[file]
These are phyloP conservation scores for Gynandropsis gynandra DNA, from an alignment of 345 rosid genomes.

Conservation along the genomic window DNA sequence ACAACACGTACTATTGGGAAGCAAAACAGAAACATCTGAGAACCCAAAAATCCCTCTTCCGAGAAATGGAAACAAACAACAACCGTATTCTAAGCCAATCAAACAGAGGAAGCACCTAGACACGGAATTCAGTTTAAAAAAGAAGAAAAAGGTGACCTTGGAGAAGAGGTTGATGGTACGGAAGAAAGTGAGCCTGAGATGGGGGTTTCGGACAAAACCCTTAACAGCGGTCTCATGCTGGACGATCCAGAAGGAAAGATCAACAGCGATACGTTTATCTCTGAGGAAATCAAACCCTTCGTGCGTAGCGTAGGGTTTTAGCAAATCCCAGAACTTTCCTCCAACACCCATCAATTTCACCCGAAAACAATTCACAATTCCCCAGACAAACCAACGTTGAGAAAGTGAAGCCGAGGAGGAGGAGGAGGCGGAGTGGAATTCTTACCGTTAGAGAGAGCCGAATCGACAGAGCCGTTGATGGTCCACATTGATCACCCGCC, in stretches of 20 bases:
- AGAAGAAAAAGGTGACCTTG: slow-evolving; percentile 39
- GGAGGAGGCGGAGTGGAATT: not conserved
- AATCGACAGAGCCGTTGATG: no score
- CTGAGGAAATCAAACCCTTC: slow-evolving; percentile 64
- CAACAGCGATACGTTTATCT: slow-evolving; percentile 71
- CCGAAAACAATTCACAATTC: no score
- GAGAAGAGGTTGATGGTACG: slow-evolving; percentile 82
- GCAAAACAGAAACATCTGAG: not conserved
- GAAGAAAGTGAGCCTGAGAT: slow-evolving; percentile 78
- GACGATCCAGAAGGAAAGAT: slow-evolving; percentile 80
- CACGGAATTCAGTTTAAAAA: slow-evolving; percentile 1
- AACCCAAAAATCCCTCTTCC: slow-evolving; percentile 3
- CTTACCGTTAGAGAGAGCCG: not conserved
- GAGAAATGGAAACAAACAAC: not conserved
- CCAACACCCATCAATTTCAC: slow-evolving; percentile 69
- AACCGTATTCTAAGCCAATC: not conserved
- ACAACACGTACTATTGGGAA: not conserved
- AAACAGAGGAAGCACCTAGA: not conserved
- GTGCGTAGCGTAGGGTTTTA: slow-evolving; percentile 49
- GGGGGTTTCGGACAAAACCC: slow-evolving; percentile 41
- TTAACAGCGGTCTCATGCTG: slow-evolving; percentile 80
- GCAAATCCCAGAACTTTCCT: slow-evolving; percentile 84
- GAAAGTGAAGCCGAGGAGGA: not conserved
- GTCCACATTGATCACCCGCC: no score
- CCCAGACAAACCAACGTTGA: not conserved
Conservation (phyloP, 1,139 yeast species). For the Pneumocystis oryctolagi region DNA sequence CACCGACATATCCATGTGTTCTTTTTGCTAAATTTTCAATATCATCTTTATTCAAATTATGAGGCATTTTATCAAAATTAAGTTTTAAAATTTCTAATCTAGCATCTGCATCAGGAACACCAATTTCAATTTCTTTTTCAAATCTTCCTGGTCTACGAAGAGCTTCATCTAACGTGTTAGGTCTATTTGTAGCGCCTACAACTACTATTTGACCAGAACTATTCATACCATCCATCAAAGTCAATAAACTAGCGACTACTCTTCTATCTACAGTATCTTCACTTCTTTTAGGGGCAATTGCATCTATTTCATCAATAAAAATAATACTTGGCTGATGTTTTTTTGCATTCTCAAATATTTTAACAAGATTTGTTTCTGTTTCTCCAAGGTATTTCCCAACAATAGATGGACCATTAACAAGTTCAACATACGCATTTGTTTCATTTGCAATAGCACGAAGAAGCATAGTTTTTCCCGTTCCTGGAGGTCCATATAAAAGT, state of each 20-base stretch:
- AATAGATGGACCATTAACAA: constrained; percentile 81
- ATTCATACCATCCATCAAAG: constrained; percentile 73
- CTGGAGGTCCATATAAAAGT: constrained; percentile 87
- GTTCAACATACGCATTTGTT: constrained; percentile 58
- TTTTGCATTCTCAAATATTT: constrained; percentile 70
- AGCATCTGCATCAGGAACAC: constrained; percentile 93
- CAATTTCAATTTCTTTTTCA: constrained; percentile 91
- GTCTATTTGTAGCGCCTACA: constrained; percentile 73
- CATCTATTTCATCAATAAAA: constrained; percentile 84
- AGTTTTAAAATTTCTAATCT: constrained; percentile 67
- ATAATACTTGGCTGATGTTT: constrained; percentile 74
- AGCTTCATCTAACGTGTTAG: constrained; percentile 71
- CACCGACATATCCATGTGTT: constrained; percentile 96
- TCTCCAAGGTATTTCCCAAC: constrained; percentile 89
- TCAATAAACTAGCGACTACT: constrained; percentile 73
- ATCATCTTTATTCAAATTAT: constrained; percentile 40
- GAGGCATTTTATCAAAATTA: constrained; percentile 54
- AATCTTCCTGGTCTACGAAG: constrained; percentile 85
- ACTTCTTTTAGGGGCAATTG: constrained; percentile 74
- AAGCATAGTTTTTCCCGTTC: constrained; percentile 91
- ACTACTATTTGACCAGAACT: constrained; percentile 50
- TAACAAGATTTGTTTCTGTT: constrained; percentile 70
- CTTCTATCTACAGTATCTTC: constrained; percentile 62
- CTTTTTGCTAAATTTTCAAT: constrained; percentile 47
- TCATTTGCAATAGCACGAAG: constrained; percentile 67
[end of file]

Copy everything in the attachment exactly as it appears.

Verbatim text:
These are phyloP conservation scores for Gynandropsis gynandra DNA, from an alignment of 345 rosid genomes.

Conservation along the genomic window DNA sequence ACAACACGTACTATTGGGAAGCAAAACAGAAACATCTGAGAACCCAAAAATCCCTCTTCCGAGAAATGGAAACAAACAACAACCGTATTCTAAGCCAATCAAACAGAGGAAGCACCTAGACACGGAATTCAGTTTAAAAAAGAAGAAAAAGGTGACCTTGGAGAAGAGGTTGATGGTACGGAAGAAAGTGAGCCTGAGATGGGGGTTTCGGACAAAACCCTTAACAGCGGTCTCATGCTGGACGATCCAGAAGGAAAGATCAACAGCGATACGTTTATCTCTGAGGAAATCAAACCCTTCGTGCGTAGCGTAGGGTTTTAGCAAATCCCAGAACTTTCCTCCAACACCCATCAATTTCACCCGAAAACAATTCACAATTCCCCAGACAAACCAACGTTGAGAAAGTGAAGCCGAGGAGGAGGAGGAGGCGGAGTGGAATTCTTACCGTTAGAGAGAGCCGAATCGACAGAGCCGTTGATGGTCCACATTGATCACCCGCC, in stretches of 20 bases:
- AGAAGAAAAAGGTGACCTTG: slow-evolving; percentile 39
- GGAGGAGGCGGAGTGGAATT: not conserved
- AATCGACAGAGCCGTTGATG: no score
- CTGAGGAAATCAAACCCTTC: slow-evolving; percentile 64
- CAACAGCGATACGTTTATCT: slow-evolving; percentile 71
- CCGAAAACAATTCACAATTC: no score
- GAGAAGAGGTTGATGGTACG: slow-evolving; percentile 82
- GCAAAACAGAAACATCTGAG: not conserved
- GAAGAAAGTGAGCCTGAGAT: slow-evolving; percentile 78
- GACGATCCAGAAGGAAAGAT: slow-evolving; percentile 80
- CACGGAATTCAGTTTAAAAA: slow-evolving; percentile 1
- AACCCAAAAATCCCTCTTCC: slow-evolving; percentile 3
- CTTACCGTTAGAGAGAGCCG: not conserved
- GAGAAATGGAAACAAACAAC: not conserved
- CCAACACCCATCAATTTCAC: slow-evolving; percentile 69
- AACCGTATTCTAAGCCAATC: not conserved
- ACAACACGTACTATTGGGAA: not conserved
- AAACAGAGGAAGCACCTAGA: not conserved
- GTGCGTAGCGTAGGGTTTTA: slow-evolving; percentile 49
- GGGGGTTTCGGACAAAACCC: slow-evolving; percentile 41
- TTAACAGCGGTCTCATGCTG: slow-evolving; percentile 80
- GCAAATCCCAGAACTTTCCT: slow-evolving; percentile 84
- GAAAGTGAAGCCGAGGAGGA: not conserved
- GTCCACATTGATCACCCGCC: no score
- CCCAGACAAACCAACGTTGA: not conserved
Conservation (phyloP, 1,139 yeast species). For the Pneumocystis oryctolagi region DNA sequence CACCGACATATCCATGTGTTCTTTTTGCTAAATTTTCAATATCATCTTTATTCAAATTATGAGGCATTTTATCAAAATTAAGTTTTAAAATTTCTAATCTAGCATCTGCATCAGGAACACCAATTTCAATTTCTTTTTCAAATCTTCCTGGTCTACGAAGAGCTTCATCTAACGTGTTAGGTCTATTTGTAGCGCCTACAACTACTATTTGACCAGAACTATTCATACCATCCATCAAAGTCAATAAACTAGCGACTACTCTTCTATCTACAGTATCTTCACTTCTTTTAGGGGCAATTGCATCTATTTCATCAATAAAAATAATACTTGGCTGATGTTTTTTTGCATTCTCAAATATTTTAACAAGATTTGTTTCTGTTTCTCCAAGGTATTTCCCAACAATAGATGGACCATTAACAAGTTCAACATACGCATTTGTTTCATTTGCAATAGCACGAAGAAGCATAGTTTTTCCCGTTCCTGGAGGTCCATATAAAAGT, state of each 20-base stretch:
- AATAGATGGACCATTAACAA: constrained; percentile 81
- ATTCATACCATCCATCAAAG: constrained; percentile 73
- CTGGAGGTCCATATAAAAGT: constrained; percentile 87
- GTTCAACATACGCATTTGTT: constrained; percentile 58
- TTTTGCATTCTCAAATATTT: constrained; percentile 70
- AGCATCTGCATCAGGAACAC: constrained; percentile 93
- CAATTTCAATTTCTTTTTCA: constrained; percentile 91
- GTCTATTTGTAGCGCCTACA: constrained; percentile 73
- CATCTATTTCATCAATAAAA: constrained; percentile 84
- AGTTTTAAAATTTCTAATCT: constrained; percentile 67
- ATAATACTTGGCTGATGTTT: constrained; percentile 74
- AGCTTCATCTAACGTGTTAG: constrained; percentile 71
- CACCGACATATCCATGTGTT: constrained; percentile 96
- TCTCCAAGGTATTTCCCAAC: constrained; percentile 89
- TCAATAAACTAGCGACTACT: constrained; percentile 73
- ATCATCTTTATTCAAATTAT: constrained; percentile 40
- GAGGCATTTTATCAAAATTA: constrained; percentile 54
- AATCTTCCTGGTCTACGAAG: constrained; percentile 85
- ACTTCTTTTAGGGGCAATTG: constrained; percentile 74
- AAGCATAGTTTTTCCCGTTC: constrained; percentile 91
- ACTACTATTTGACCAGAACT: constrained; percentile 50
- TAACAAGATTTGTTTCTGTT: constrained; percentile 70
- CTTCTATCTACAGTATCTTC: constrained; percentile 62
- CTTTTTGCTAAATTTTCAAT: constrained; percentile 47
- TCATTTGCAATAGCACGAAG: constrained; percentile 67